Denisha came on at 10pm and I gratefully handed fussy Lincoln over to her care.  I knew we had a long week ahead of us and took my break guilt-free.  Jt and I decided to catch up on my very favorite show Poldark.  It was hard to “clock out” while he whimpered in the other room.  That was hard, but I know it’s good for us to take a step back especially when he has nurses who really care about him.  We recklessly (because really, we should have been sleeping) binged on three episodes and finally crawled beneath our covers at 2am.

We had plans for a busy Thursday.  Jt had some important work deadlines to wrap up and my singular goal was to prep our house for Airbnb renters.   Only God had some other plans for us…a different path to walk.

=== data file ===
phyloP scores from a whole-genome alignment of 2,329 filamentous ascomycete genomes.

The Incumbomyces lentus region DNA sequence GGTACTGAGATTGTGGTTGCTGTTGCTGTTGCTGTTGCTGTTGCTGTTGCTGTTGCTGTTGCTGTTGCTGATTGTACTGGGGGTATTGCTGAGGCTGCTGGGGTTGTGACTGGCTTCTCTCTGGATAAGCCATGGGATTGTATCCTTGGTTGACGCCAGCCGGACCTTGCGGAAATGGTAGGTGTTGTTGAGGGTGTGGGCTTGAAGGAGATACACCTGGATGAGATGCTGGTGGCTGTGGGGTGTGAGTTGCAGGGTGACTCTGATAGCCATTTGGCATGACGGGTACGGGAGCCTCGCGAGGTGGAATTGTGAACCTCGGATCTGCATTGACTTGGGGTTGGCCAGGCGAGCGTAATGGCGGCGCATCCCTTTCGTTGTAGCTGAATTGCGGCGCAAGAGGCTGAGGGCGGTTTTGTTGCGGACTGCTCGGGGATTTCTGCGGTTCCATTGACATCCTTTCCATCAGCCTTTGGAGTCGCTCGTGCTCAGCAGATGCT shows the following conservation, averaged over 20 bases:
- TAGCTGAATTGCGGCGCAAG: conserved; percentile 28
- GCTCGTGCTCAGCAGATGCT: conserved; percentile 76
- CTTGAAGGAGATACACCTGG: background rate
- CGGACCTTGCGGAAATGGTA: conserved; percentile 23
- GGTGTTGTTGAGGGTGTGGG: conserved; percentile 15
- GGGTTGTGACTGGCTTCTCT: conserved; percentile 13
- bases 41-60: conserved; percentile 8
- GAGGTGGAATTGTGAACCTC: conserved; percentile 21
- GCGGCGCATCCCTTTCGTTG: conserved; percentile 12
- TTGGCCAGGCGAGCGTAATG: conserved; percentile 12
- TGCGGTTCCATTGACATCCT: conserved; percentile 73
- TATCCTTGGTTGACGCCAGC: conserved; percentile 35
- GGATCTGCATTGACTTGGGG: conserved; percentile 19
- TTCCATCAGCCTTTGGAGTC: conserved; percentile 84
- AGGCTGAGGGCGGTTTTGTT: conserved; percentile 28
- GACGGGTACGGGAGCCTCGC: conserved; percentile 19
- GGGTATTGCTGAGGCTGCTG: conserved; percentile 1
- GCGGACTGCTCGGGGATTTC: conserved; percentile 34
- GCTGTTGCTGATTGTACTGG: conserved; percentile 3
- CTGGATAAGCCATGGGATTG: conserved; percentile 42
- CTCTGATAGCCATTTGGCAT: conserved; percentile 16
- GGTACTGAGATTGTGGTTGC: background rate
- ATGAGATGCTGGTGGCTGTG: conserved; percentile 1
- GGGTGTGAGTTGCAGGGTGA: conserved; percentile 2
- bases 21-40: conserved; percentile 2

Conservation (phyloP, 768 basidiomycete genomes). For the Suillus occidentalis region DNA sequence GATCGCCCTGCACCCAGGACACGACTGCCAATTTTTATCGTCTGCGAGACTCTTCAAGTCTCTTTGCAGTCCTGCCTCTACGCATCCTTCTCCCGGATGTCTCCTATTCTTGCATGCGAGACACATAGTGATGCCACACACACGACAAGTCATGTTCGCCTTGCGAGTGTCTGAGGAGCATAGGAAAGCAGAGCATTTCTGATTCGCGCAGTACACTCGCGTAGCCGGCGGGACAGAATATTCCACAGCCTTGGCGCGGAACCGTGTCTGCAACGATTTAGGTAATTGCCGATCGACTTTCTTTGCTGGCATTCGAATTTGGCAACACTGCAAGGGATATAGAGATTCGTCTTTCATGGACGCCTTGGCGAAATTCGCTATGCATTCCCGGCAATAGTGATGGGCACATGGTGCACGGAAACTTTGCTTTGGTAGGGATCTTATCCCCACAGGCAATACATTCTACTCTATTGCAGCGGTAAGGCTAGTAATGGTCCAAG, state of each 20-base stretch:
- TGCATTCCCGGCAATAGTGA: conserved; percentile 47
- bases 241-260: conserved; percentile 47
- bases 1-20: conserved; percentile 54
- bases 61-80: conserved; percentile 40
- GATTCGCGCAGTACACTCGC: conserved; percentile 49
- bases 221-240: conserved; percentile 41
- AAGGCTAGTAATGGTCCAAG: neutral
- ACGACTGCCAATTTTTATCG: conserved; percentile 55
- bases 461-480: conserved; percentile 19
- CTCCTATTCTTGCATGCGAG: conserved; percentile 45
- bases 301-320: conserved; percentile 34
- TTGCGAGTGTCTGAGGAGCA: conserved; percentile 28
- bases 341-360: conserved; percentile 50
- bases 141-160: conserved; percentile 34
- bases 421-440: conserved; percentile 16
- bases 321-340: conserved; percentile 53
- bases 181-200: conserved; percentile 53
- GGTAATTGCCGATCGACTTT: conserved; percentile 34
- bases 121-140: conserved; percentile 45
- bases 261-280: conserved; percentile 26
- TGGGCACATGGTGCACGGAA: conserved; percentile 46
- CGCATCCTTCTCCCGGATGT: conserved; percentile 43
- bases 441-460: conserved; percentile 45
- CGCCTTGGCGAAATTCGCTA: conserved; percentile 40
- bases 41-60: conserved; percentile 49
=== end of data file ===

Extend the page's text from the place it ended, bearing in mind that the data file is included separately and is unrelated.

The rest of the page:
I hurriedly turned off my alarm and ran to Denisha.  Lincoln was wailing and his throat was full of fluid.  With every cry, his throat gurgled.  It sounded like he was drowning.  Denisha hadn’t a clue what had happened.  She had just set him down from rocking him for hours and had turned her back to mix his morning meds when he had started screaming.  All I knew in that moment was that I needed to clear his throat.  We only have a short nose catheter that wouldn’t do much good for his throat.  I needed something longer.  Mysteriously, a yankauer (pronounced yang´kow-er), a long skinny suction tube, had fallen out of its hiding place in the suction bag and make its way to my bedroom floor just the day before.  We have never used this tubing before, but must have grabbed it after a hospital stay.  I ran to my room, grabbed the tubing, and quickly switched parts.  I had no idea what I was doing with this particular tube, so I tried to be conservative.  Okay, I’ve got to get his throat clear so I’m just going to take this to the back of his tongue, I thought to myself.  Not too far.  Denisha held him as I began to suction.  Everything was going to be fine.  Only it wasn’t.  The blue tubing filled quickly with white mucus and blood.  There was blood!  I quickly stopped and panicked for a moment.  Was he choking on blood??  What was going on?!  If he is choking on blood, I can’t drive him 45 minutes to the hospital like this.  “Okay.  Um, we need to call EMS.  We need to call 911.”